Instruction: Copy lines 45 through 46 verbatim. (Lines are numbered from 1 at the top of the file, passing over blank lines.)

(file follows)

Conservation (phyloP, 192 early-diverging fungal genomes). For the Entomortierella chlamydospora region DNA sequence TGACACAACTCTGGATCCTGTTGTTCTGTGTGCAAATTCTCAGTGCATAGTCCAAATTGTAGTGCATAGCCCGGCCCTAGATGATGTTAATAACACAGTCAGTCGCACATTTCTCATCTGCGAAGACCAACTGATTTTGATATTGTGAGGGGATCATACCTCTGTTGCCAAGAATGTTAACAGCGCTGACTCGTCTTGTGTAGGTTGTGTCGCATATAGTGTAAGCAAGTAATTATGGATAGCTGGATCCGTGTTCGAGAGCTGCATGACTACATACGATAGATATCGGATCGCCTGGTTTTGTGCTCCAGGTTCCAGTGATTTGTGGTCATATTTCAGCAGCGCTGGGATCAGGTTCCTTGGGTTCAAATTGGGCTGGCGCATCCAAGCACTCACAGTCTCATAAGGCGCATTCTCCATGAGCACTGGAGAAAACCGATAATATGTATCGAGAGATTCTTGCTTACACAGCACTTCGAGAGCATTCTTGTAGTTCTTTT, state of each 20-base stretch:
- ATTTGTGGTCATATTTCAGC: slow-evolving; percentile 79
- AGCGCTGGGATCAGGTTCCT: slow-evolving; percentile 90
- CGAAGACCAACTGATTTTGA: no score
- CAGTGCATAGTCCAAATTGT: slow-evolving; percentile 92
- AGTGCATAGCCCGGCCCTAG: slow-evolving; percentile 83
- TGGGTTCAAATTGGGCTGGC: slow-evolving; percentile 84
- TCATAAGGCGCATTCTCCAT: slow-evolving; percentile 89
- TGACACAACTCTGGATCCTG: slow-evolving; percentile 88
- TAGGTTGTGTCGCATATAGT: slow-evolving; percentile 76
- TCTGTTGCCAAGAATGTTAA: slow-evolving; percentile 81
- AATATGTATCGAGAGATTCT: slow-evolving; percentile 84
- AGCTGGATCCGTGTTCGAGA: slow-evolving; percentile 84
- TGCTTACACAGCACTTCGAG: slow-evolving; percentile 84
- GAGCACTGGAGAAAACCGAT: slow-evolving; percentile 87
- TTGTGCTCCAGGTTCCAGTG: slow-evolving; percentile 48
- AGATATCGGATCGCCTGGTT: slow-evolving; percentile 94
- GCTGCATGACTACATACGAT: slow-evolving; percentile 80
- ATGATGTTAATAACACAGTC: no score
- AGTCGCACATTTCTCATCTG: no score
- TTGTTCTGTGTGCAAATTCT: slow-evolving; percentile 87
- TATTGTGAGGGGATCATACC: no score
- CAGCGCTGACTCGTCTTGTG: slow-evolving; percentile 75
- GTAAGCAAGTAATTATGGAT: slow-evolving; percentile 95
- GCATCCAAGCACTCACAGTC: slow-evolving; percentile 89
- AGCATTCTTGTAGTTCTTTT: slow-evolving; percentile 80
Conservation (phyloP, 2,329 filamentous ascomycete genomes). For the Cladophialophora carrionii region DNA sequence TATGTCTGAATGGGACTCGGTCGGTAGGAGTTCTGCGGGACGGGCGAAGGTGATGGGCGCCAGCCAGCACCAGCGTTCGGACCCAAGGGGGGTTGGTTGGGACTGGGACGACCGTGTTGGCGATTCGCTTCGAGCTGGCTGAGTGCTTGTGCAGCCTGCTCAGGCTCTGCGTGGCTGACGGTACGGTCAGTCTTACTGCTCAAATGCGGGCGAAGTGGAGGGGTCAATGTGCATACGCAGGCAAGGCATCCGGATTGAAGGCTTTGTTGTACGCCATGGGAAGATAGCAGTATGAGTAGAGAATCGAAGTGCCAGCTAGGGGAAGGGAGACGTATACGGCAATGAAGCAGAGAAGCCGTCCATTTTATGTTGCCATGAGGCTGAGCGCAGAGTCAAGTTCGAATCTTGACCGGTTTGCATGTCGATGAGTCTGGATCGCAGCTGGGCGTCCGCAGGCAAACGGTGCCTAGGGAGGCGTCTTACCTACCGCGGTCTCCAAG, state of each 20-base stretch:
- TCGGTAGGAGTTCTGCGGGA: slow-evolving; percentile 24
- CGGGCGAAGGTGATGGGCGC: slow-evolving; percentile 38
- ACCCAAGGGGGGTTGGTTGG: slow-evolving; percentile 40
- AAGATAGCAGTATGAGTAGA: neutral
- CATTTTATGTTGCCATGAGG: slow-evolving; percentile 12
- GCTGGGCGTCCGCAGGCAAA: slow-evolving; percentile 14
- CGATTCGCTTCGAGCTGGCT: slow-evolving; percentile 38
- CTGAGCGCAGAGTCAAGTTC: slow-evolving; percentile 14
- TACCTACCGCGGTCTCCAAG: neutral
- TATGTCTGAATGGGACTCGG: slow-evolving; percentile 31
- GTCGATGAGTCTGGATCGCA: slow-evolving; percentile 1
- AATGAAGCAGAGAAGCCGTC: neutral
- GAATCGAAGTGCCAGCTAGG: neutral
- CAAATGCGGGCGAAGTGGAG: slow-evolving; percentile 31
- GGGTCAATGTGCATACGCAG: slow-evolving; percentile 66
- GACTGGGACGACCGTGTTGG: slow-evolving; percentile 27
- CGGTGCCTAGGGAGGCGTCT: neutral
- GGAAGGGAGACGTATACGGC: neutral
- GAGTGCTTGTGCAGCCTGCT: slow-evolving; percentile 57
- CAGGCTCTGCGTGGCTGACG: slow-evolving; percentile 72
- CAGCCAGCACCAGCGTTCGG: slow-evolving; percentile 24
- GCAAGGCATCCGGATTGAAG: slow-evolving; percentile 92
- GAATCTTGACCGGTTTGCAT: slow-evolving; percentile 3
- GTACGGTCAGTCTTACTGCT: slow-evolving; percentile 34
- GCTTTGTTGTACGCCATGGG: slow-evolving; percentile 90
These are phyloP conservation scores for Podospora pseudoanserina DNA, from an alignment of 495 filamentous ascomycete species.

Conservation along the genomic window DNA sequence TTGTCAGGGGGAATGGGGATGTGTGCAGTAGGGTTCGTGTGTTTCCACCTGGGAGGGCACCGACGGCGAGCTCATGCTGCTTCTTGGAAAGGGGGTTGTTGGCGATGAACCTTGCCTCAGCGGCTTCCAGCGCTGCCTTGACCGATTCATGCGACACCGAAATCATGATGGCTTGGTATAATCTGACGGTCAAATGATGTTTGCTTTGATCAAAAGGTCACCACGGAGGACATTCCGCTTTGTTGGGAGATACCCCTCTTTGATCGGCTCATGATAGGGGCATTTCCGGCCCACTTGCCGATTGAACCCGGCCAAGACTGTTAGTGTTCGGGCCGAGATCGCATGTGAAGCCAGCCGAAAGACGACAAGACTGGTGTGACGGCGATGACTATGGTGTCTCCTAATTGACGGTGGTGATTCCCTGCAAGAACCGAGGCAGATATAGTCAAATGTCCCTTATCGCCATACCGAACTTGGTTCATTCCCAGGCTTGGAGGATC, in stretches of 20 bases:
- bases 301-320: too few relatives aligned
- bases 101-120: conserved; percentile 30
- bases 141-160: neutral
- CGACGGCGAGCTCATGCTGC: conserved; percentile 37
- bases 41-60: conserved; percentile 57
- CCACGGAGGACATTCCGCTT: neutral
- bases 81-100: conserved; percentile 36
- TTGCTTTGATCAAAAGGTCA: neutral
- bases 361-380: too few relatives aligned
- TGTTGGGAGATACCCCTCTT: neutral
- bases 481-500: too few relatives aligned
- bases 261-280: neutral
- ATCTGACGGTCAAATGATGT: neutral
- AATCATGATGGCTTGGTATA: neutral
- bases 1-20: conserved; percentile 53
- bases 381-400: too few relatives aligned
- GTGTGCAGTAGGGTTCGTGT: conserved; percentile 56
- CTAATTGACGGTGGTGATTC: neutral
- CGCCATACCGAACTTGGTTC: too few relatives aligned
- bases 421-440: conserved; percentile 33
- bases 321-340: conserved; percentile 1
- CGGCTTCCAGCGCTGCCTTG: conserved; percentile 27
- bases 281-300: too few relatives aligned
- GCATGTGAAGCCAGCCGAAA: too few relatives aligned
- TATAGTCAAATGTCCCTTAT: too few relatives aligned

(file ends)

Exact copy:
- GGAAGGGAGACGTATACGGC: neutral
- GAGTGCTTGTGCAGCCTGCT: slow-evolving; percentile 57